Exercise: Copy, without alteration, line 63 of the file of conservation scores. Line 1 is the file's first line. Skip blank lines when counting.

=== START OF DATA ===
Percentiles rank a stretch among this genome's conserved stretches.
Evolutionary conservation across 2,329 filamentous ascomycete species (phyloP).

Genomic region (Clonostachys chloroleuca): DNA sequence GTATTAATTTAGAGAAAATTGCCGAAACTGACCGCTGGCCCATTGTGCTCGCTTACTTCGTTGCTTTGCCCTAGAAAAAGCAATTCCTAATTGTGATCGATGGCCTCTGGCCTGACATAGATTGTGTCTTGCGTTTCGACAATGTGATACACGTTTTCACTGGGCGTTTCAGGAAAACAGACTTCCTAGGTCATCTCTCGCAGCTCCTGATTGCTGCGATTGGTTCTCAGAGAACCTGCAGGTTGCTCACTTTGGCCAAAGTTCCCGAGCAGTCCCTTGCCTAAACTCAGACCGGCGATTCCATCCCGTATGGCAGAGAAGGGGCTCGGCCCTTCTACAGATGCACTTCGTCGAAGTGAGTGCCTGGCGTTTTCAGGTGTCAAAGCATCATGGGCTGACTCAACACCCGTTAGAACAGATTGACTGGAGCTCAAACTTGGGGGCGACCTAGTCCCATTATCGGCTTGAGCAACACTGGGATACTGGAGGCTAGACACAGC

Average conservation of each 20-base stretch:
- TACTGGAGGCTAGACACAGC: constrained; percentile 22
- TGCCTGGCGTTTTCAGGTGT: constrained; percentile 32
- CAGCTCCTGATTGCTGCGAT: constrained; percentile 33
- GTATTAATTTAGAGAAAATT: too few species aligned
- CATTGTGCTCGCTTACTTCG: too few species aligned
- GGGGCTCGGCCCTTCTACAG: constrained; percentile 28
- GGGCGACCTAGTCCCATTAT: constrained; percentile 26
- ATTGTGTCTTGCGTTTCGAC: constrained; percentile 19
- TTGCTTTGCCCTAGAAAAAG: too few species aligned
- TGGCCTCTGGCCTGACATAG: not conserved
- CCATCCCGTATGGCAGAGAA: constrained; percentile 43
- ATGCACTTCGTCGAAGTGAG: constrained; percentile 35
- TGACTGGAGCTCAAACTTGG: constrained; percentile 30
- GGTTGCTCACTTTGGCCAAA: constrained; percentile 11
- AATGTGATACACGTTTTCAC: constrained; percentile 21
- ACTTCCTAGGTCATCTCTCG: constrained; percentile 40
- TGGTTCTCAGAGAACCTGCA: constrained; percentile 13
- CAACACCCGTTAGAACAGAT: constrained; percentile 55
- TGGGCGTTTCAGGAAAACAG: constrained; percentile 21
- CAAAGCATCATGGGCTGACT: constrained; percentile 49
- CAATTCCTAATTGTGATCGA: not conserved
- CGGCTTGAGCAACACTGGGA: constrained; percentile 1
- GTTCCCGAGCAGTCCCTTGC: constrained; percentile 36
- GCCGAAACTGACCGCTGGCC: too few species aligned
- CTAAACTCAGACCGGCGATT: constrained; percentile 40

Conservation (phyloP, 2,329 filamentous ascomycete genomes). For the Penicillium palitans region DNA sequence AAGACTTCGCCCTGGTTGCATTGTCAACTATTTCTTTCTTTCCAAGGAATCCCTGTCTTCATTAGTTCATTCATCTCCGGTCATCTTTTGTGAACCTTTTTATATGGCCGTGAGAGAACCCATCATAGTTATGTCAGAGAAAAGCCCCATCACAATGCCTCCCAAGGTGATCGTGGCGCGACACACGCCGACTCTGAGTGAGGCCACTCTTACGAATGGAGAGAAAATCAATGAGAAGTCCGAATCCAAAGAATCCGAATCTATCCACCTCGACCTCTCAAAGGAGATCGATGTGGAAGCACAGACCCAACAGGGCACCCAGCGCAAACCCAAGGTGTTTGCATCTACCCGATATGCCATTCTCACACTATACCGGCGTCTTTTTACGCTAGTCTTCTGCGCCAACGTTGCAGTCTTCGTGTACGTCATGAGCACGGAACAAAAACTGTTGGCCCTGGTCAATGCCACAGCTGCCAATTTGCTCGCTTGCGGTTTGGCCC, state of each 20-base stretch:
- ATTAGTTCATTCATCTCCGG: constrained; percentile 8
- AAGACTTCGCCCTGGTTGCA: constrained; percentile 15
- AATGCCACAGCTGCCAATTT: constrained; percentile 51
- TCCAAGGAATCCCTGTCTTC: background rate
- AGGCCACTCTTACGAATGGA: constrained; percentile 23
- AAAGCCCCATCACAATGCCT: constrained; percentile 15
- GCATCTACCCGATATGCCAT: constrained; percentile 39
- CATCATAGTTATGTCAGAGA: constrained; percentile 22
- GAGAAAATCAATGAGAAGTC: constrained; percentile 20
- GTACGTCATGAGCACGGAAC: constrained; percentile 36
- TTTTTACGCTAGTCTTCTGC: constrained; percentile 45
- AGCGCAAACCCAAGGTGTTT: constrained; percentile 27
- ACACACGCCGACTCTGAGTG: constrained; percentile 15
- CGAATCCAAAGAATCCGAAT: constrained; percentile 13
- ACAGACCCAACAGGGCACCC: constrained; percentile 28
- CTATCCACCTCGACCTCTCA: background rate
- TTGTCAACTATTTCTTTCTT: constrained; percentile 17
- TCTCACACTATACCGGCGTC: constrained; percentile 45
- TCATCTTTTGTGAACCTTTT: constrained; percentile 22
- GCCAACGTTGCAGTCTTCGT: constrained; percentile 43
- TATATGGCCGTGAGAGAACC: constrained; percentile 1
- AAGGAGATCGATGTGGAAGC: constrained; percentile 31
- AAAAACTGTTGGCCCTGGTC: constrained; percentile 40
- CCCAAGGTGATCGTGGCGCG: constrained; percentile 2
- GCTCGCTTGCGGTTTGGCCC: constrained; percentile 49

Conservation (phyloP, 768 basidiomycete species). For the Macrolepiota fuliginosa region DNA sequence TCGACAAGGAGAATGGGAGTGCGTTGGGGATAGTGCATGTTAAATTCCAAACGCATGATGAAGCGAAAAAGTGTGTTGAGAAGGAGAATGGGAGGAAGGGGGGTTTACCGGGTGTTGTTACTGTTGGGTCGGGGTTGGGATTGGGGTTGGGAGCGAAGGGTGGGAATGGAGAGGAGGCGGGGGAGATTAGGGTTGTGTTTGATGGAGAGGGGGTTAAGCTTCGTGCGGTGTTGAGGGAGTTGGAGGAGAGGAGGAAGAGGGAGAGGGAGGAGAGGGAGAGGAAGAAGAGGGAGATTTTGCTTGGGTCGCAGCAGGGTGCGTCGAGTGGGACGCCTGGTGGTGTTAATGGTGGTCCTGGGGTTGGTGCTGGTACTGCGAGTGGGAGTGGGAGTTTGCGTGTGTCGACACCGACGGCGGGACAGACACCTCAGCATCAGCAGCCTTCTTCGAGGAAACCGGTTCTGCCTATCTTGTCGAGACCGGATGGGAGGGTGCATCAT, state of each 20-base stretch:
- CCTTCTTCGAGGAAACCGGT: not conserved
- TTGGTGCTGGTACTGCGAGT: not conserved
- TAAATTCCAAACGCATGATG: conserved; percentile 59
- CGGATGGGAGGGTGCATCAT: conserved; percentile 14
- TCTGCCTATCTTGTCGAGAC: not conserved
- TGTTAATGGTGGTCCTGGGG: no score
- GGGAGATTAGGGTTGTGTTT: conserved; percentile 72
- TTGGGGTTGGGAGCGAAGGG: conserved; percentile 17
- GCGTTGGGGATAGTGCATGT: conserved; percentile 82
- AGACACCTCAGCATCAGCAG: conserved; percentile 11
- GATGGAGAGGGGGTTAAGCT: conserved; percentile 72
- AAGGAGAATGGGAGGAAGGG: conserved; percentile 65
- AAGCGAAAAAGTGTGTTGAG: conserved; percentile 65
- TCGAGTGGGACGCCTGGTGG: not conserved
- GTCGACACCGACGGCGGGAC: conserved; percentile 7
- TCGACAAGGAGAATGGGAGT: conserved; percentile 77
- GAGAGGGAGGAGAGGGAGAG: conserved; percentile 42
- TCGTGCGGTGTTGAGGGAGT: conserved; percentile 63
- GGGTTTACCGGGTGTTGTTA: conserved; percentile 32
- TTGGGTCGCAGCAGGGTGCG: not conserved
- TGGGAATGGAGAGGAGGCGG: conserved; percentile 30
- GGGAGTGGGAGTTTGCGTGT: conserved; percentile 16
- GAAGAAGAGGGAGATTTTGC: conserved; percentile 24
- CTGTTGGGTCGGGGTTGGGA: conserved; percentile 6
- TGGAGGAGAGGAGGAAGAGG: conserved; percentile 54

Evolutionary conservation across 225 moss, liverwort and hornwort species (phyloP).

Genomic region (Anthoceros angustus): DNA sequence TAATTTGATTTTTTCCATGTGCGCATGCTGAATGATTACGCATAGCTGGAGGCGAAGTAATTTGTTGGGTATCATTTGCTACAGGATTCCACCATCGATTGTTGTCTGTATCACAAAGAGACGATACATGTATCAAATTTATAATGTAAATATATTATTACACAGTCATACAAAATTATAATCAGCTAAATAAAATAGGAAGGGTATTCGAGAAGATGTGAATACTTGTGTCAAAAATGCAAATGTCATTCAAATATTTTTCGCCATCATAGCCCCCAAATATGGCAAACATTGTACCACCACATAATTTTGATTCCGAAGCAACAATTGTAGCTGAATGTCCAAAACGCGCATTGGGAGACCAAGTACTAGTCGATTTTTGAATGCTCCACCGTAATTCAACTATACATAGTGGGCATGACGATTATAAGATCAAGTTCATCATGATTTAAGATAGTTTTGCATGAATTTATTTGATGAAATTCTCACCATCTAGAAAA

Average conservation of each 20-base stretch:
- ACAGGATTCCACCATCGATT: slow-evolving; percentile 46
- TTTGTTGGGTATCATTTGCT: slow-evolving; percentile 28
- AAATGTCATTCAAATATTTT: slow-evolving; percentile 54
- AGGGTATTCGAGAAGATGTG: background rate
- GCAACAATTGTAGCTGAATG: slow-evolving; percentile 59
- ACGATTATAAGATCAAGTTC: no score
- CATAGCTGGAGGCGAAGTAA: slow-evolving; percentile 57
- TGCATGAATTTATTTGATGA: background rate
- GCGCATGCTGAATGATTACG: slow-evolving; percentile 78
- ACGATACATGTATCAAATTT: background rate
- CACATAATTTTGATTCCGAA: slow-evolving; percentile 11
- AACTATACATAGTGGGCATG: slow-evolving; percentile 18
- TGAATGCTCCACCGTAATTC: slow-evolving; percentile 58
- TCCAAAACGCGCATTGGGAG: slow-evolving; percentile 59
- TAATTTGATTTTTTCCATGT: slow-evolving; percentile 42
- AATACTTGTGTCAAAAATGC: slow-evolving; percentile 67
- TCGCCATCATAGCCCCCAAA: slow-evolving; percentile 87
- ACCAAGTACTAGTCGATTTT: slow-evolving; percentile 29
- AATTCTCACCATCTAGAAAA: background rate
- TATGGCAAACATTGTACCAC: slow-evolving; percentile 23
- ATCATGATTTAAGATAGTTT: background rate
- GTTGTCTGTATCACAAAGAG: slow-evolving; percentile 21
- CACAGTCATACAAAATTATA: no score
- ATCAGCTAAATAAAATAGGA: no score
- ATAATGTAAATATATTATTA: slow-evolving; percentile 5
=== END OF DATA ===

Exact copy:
- GGGAGATTAGGGTTGTGTTT: conserved; percentile 72